Patterned after this

One of the big objectives for us next year is to deliver architectural patterns, as public content, that outline all of the top applications of our platforms and products and how to design them as independent solutions or into core infrastructure or to be delivered as services. Of course this brings up the age old engineering requirements vs. use cases debate and the architects’ struggle to define a methodology for knowledge transfer that is universally acceptable.

I am still undecided on the approach from a documentation perspective, but one of the most interesting things that I have seen regarding this in a long time is a paper that was authored by Matt McKenzie and Duane Nickull. I noted that it is not version 1.0 yet so I hope I dont get in trouble linking to it, but the location of the document is http://www.nickull.net/work/MacKenzie-Nickull_ArchitecturalPatternsReferenceModel-v0.91.pdf

In this document, Nickull and MacKenzie propose a meta model that constrains instances of patterns in order to “provide a framework for the decision-maker to view the business from a different perspective from the engineer.”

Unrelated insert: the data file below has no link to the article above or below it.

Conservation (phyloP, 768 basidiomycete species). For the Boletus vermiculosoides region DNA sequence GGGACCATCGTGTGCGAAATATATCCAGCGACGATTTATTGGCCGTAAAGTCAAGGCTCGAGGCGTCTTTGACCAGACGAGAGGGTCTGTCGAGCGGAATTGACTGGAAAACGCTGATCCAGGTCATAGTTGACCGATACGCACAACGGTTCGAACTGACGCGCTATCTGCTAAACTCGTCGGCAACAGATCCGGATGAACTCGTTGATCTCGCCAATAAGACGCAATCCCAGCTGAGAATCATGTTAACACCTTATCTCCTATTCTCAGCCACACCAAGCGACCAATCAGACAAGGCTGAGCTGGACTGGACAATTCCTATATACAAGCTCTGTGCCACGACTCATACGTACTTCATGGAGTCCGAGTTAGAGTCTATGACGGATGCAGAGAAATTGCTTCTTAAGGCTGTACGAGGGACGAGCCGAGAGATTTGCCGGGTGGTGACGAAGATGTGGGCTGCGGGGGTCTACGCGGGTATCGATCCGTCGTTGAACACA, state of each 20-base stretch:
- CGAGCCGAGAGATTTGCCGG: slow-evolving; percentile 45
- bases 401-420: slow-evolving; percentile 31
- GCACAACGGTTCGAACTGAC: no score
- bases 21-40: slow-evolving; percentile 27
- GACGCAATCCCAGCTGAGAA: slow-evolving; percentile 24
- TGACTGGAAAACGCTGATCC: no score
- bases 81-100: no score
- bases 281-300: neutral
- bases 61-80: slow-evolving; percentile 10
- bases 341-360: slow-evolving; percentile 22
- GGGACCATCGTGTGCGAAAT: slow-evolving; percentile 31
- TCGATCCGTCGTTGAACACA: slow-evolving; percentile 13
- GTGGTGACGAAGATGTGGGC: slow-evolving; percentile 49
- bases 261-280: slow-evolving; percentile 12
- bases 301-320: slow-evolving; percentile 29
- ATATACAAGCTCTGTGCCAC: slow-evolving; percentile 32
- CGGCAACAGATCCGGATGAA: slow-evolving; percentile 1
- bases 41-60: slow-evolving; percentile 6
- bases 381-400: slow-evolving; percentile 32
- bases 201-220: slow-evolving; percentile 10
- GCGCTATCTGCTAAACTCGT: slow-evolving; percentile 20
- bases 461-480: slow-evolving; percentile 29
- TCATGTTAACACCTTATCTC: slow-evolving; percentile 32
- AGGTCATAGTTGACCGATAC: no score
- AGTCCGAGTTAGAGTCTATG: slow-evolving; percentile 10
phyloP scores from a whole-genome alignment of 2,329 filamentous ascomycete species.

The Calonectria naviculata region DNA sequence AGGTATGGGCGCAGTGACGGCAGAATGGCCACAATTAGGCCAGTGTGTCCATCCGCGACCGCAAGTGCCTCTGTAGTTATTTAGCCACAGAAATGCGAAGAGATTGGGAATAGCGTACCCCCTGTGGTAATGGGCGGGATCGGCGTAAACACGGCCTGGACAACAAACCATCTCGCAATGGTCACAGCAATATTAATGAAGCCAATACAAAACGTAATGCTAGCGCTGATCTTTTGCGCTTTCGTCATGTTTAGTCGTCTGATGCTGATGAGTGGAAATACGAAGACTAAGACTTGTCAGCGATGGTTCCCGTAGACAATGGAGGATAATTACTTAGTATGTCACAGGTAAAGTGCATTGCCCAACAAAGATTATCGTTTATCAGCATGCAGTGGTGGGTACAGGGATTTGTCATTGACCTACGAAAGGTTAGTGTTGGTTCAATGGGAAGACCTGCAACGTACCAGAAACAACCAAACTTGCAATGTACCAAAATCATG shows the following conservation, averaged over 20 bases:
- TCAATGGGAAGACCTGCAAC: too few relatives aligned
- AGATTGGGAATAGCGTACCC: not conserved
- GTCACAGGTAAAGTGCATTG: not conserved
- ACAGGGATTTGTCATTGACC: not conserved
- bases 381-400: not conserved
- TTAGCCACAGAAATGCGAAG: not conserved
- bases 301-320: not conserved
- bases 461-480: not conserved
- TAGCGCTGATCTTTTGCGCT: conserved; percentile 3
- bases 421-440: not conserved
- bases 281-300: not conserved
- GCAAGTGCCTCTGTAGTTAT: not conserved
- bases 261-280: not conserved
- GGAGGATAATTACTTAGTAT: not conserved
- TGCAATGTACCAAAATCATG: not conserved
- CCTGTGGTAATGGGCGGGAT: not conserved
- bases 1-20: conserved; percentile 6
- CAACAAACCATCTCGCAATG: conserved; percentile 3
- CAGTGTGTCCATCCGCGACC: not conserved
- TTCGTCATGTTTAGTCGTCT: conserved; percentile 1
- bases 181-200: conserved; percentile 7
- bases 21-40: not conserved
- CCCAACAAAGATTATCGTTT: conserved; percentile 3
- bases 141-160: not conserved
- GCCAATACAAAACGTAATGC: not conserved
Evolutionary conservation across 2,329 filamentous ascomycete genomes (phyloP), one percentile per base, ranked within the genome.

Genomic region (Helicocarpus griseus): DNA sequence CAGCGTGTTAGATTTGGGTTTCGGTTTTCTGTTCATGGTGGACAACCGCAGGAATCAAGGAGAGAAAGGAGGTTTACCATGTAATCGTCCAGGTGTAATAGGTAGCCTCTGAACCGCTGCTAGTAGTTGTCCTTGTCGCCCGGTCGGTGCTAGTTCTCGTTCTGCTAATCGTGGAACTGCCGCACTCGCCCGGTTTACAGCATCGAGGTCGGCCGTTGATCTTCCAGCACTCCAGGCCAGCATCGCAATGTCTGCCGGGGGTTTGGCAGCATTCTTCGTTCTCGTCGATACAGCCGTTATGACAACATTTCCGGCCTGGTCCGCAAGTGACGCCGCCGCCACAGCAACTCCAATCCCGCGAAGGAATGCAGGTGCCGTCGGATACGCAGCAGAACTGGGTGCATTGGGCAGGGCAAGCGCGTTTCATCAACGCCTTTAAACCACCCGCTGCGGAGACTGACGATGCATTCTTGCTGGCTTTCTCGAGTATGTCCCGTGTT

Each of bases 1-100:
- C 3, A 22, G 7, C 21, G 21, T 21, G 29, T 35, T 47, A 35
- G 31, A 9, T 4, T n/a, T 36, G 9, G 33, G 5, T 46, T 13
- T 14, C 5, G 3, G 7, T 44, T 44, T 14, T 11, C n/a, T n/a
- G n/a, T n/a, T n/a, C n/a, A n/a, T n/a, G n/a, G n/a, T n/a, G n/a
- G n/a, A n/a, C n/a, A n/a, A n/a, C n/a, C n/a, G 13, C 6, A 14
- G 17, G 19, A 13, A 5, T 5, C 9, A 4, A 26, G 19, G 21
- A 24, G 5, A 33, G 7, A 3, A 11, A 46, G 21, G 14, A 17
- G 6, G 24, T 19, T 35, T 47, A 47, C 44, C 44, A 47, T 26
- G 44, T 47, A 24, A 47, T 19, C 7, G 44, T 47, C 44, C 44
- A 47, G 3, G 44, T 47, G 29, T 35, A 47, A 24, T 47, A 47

Based on this, if we were to publish reference architectures that mapped to such a meta model then architects designing solutions that include our applications could have questions answered, RFP responses filled in, sub-patterns applied to their patterns, and business level descriptions of the solutions provided in context of their overall recommendations.

The interesting thing about this approach is that architecture could become both an instance and a reference, and both static and a living set of documents or patterns. The parent child relationships could scale up to the business case and down the OS-specific mappings for requirements.

For example, things like performance benchmarks could be easily inserted alongside physical deployment models, and directly correlated to geographic failover policies. The logistics for providing these services could then be referenced from external service providers.

This would change our thinking about accountability, responsibility and the delivery of thought leadership within the context of a properly managed discovery process. The creative input of the entire team would always remain in context. And most importantly, the tedious business of proposals could now contain an exciting level of detail that for the most part, would automatically be rendered at runtime. This render would be up to the minute collaboration and purely based on the quality of creative thought that was applied to the problem.

Of course like anything that is services oriented, this could be harder at first, but, IMHO, the payoff would be well worth it.